I’ve mentioned before that my dad is a Vietnam Vet. He’s also in poor health. A good amount of the medical attention he receives comes from Veterans Affairs hospitals and doctors. I grew up taking trips to these hospitals with him, hanging out in gift shops and waiting rooms and cafeterias while he had tests done and blood drawn. Because of where we lived, the hospitals were usually a few hours away, and going with Dad to the doctor was just an excuse to hang out with him and finagle a trip to the mall out of him after. (Hey, if you want me to go to the hospital, I expect a reward. Hospitals freak me the fuck out.) They always treated my father well, though, and everyone I came into contact with was pleasant and helpful.
Although my father is well taken care of now, when he came back from Vietnam, it was another story. My father suffered from PTSD, and in the late ’60s and early ’70s, that wasn’t something people talked about. Vietnam Vets were shunned because they were fighting a war most civilians didn’t believe in, and getting treated for a mental health issue was something shameful and embarrassing. And lest you think PTSD was hard to get treated for, my father was also sprayed with Agent Orange, and may or may not have health problems related to Agent Orange poisoning. (I say may or may not because in the past 40 years, the government has flip-flopped on whether US soldiers were affected, and depending on the day and the doctor, my father is or is not one of these soldiers. Confused yet?)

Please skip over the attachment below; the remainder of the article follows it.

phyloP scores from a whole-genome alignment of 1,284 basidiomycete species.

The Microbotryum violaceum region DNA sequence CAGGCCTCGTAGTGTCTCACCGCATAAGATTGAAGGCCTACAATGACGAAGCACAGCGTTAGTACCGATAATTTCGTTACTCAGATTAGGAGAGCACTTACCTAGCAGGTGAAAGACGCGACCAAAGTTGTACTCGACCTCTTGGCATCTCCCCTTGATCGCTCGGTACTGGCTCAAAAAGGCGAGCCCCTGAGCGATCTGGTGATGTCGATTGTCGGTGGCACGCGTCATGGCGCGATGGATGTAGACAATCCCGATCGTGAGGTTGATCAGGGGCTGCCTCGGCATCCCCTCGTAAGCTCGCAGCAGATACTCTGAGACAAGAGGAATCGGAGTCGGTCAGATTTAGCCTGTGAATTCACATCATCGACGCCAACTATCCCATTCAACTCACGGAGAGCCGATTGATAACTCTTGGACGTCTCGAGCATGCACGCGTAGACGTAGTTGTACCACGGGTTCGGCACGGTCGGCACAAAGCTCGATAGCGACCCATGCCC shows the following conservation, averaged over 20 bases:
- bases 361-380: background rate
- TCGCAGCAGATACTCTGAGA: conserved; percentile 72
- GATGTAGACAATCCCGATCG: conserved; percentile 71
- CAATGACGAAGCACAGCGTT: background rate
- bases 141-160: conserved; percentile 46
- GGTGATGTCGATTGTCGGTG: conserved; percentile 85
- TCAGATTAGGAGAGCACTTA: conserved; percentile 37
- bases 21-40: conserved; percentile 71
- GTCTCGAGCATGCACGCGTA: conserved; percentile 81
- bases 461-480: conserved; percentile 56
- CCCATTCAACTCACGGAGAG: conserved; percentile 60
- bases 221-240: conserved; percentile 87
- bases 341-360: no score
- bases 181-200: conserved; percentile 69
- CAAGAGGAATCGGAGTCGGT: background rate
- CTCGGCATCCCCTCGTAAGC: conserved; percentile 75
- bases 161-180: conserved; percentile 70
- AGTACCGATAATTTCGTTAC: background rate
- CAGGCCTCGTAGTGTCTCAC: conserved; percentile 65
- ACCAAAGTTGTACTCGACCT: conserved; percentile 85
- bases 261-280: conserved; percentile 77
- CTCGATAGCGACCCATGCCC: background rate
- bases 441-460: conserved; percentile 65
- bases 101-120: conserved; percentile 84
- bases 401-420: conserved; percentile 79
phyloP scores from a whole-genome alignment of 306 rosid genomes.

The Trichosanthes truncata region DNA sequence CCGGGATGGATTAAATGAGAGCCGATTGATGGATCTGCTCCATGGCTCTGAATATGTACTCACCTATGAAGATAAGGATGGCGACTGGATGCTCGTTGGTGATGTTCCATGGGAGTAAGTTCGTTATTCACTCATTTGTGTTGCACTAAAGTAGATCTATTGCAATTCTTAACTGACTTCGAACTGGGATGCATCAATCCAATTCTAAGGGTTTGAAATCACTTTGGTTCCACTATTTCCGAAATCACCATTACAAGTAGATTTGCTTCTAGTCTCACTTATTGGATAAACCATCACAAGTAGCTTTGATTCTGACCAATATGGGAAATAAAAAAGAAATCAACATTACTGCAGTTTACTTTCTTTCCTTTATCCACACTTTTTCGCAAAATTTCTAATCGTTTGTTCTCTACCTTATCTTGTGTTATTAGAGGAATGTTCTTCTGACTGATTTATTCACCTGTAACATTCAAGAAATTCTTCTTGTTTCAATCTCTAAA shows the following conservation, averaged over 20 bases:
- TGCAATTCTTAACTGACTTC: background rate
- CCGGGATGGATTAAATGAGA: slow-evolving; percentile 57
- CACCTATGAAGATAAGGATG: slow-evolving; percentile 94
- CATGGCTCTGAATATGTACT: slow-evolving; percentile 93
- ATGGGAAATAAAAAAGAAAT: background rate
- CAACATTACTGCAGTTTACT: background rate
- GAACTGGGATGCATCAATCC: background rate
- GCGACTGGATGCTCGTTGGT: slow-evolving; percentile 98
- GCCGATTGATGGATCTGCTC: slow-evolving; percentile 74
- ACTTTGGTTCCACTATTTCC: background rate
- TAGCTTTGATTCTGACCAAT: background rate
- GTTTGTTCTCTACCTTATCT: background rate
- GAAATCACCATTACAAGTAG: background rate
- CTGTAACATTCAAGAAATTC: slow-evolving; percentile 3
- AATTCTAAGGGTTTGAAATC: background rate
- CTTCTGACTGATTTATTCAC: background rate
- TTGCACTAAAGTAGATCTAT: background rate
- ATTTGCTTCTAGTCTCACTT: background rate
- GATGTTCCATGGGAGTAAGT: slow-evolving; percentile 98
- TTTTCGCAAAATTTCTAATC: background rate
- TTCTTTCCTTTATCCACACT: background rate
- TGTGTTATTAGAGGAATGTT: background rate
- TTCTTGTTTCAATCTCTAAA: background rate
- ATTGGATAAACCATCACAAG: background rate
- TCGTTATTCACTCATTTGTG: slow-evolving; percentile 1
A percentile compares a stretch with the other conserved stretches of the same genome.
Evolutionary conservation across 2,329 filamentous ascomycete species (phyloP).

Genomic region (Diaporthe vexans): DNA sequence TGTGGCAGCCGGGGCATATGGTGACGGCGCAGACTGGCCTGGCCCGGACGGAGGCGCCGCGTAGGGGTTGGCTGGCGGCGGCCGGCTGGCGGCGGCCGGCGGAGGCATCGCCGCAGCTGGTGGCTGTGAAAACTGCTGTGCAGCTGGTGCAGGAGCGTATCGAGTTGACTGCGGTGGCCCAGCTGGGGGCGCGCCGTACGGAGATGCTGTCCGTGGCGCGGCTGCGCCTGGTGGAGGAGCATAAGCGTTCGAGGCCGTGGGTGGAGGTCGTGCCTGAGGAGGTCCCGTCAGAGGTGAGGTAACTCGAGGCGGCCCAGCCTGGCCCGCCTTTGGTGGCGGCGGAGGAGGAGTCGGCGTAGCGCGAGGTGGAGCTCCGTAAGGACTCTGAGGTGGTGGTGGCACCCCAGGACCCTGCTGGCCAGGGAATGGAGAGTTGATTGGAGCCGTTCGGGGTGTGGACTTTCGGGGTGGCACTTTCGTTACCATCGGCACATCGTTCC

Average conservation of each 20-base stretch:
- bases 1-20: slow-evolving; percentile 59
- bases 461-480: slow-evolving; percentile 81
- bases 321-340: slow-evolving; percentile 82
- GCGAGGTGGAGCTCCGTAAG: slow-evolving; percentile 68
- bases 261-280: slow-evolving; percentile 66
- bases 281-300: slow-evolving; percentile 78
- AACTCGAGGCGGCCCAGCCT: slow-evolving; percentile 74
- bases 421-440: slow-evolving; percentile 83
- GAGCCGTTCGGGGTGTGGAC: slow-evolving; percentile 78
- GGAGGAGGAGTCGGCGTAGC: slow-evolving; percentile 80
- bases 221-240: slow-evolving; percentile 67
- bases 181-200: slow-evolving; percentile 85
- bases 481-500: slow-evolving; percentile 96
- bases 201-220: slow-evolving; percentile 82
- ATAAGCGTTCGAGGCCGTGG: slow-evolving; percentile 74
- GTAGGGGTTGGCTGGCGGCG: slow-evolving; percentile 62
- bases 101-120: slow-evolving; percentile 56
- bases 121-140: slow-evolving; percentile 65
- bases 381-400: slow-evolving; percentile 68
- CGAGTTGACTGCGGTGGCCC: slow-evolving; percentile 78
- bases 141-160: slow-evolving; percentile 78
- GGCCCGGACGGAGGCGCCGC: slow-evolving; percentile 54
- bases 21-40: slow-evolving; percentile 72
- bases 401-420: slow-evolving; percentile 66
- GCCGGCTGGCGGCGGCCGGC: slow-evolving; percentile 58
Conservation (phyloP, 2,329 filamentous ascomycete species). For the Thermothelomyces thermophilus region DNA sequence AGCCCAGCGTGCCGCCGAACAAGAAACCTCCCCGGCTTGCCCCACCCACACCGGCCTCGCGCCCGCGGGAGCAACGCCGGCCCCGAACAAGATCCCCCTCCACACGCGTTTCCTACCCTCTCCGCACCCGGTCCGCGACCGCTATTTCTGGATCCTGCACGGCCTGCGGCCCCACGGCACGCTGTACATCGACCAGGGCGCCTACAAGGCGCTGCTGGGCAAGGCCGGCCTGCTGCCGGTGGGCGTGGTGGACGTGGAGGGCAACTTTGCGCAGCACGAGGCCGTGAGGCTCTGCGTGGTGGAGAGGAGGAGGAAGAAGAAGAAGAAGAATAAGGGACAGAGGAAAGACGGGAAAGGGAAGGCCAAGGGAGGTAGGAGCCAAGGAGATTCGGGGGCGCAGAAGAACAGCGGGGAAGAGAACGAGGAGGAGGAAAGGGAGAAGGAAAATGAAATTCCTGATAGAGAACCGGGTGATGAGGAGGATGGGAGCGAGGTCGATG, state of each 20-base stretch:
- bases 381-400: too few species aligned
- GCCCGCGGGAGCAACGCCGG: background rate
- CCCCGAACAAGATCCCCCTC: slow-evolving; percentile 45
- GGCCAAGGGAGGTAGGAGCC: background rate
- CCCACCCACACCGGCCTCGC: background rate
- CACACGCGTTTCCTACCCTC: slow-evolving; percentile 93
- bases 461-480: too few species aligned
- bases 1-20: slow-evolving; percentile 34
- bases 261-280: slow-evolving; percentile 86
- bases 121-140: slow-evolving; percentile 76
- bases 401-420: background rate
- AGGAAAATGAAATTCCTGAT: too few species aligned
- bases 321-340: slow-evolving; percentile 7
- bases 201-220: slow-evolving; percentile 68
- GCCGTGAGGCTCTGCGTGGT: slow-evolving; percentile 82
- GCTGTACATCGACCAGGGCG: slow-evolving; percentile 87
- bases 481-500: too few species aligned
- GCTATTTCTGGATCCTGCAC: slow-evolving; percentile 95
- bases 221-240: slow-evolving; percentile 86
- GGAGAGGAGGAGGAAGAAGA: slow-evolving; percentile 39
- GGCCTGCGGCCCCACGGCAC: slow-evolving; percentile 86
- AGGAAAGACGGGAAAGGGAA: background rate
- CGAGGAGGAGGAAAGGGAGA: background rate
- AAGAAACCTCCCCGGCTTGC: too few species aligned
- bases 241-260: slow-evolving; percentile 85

The point of all this is to say that how veterans are treated, medically, has been one of the most important issues in my life, and I’ve followed it closely. Last year I wrote about a potential cost increase for a specific military insurance plan, and part of the discussion about the fee hike related to the Veterans Affairs hospital system. When the proposal was first announced, not a lot of people were talking about how Tricare and the VA system were related and how they played off each other, but that was my first thought. If veterans can’t afford Tricare, which operates like a standard civilian insurance plan, more of them may need to turn to the VA for care. The famously backlogged VA. Doing interviews for my article, I asked about the connection, and I remember people being surprised that I was bringing it up. No one expects the civilian pornographer to know these things, I suppose. But when you grow up hearing something enough, it kind of sticks.
To read my article, “Health-Care Scare,” which appeared in the May 2011 issue of Penthouse, click here.